As a freelance lettering artist, I’ve found these resources and books helpful (some links may include affiliates):
When we educate ourselves on how to price our work, we set ourselves up for success early. When in doubt, ask your peers and negotiate!
6. Invest in Yourself
One thing that I did a lot of this year was attend as many workshops, webinars, and conferences as I could. The cool thing about being a business owner is that when you invest in these kinds of activities, you’re developing your skills and increasing your value for your clients.
Don't think you have the funds to invest back into your business? Try setting aside a percentage of what you generate from projects to go towards any future conferences or workshops you'd like to attend. However, you don't always need to invest money. A lot of events I attended were free and virtual! These are some of my favorite organizations to look for free or low-cost art and creative programming: Type Thursday, Ladies Wine & Design, Creative Mornings, and Poster House NYC.
7. Your Time Has Value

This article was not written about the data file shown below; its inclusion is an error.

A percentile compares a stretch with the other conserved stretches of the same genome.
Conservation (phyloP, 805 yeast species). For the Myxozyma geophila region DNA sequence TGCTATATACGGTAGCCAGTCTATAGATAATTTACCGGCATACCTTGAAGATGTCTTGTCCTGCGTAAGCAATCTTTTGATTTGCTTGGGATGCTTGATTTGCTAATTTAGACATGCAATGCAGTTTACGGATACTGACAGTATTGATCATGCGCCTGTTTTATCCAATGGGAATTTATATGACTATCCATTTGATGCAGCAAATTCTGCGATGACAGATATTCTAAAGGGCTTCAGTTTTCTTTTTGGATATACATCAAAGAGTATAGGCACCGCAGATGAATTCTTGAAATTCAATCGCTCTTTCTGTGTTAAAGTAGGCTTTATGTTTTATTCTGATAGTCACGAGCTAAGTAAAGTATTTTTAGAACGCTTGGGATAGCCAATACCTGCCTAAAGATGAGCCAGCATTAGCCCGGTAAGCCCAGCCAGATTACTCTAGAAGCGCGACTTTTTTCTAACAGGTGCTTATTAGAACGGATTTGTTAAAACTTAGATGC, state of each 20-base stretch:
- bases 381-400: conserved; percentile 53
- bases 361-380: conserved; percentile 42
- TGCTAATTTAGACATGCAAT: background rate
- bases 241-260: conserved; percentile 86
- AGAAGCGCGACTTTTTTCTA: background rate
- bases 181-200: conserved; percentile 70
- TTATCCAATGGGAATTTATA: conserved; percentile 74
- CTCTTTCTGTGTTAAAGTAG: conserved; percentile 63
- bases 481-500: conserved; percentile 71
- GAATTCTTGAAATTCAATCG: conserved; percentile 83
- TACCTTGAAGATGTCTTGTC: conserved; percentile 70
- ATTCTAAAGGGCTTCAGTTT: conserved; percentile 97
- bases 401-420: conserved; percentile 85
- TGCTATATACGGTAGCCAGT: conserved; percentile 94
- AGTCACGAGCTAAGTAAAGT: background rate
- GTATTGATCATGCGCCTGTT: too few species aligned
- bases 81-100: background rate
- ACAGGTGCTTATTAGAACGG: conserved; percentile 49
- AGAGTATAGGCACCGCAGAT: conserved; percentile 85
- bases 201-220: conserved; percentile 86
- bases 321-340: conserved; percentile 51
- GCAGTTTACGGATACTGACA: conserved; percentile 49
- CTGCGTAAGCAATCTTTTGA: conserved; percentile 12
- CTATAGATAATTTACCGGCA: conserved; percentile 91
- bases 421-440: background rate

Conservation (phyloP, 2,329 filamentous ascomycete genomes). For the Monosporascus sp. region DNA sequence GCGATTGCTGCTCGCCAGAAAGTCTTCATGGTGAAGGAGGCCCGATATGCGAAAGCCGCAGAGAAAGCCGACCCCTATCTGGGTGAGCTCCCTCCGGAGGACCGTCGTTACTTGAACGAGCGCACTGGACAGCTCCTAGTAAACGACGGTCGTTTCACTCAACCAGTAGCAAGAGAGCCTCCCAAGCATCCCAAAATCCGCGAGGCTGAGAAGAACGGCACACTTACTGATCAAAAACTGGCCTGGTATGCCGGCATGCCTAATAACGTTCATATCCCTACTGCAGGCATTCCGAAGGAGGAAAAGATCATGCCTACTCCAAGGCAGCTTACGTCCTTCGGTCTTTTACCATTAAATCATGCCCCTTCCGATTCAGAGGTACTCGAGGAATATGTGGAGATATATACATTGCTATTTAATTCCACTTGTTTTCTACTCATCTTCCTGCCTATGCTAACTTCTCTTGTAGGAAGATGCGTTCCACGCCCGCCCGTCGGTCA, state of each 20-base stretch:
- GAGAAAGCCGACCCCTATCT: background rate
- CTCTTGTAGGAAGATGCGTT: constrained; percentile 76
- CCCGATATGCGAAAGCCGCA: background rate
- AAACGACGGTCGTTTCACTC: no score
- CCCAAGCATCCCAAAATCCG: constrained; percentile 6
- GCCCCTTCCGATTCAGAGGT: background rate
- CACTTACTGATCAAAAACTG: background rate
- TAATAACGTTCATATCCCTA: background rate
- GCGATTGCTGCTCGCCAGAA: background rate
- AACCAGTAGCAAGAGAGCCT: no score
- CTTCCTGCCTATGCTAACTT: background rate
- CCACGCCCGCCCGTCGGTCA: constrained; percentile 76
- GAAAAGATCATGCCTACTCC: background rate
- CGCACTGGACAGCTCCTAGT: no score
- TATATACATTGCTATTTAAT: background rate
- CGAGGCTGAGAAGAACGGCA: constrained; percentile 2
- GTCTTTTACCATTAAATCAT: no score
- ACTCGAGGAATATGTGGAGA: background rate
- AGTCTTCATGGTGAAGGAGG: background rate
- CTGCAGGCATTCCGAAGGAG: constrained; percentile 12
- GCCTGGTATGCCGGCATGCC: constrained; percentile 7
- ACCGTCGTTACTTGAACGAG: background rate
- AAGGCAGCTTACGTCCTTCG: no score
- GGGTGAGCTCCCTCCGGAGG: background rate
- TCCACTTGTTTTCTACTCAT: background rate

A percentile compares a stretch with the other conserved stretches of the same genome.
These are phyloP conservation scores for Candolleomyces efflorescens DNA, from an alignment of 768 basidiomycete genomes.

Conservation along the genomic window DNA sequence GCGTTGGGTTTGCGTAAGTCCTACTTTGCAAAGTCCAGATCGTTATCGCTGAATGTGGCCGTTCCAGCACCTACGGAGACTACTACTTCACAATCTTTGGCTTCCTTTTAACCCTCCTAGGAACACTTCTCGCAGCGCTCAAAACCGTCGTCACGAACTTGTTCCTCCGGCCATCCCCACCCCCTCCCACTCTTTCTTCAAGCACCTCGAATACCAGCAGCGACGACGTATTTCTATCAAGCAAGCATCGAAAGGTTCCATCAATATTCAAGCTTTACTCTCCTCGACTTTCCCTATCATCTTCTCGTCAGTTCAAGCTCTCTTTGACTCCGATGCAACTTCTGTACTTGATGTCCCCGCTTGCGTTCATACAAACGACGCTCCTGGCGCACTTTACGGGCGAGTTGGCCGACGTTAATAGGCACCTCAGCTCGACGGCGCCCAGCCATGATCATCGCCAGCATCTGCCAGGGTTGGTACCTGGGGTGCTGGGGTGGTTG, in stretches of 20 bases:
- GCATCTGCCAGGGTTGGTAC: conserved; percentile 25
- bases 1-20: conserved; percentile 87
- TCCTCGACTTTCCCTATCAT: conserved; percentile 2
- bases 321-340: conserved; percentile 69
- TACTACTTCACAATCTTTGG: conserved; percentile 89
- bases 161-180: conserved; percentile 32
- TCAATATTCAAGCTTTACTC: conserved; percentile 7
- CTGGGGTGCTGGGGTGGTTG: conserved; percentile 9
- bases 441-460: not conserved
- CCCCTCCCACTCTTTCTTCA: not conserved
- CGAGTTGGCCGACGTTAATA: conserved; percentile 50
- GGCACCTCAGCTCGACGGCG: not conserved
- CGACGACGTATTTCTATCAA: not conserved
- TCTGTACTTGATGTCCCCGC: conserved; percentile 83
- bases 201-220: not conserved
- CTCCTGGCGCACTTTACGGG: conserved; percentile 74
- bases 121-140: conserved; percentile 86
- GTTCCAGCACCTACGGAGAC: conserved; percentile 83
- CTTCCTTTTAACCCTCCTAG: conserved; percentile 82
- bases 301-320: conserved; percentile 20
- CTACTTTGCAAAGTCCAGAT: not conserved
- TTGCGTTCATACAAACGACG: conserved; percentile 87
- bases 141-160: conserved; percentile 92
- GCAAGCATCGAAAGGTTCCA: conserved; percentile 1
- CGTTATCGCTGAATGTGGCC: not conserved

One of my main motivations for going freelance was wanting to have complete control over my time. Without the rigid structure of a 9 to 5 it can be easy to work yourself into the ground. I know that it’ll be tempting (especially in your first year) but trust me, this isn't the way. Your work/life balance should get better, not worse. No matter what line of work you’re in, you need to take breaks. Get yourself organized with project managers like Asana or Notion, and be the best boss you’ve ever had.
8. Read Your Contracts
Contracts are a necessary part of freelancing. Not only will you be providing clients with your own contracts, but often times you’ll be signing contracts from other companies. In the beginning, you probably won't understand what certain things mean. If I'm being honest, some things still leave me feeling completely confused.
This is not professional legal advice in any way, but a great resource for decoding standard artist contract language is the AIGA Standard Form of Agreement. Still stumped? Don't be afraid to ask questions before you sign. Asking questions makes you more of a professional, not less. Not understanding your contract terms can mean the difference between owning the rights to your work and losing it, so get contract savvy.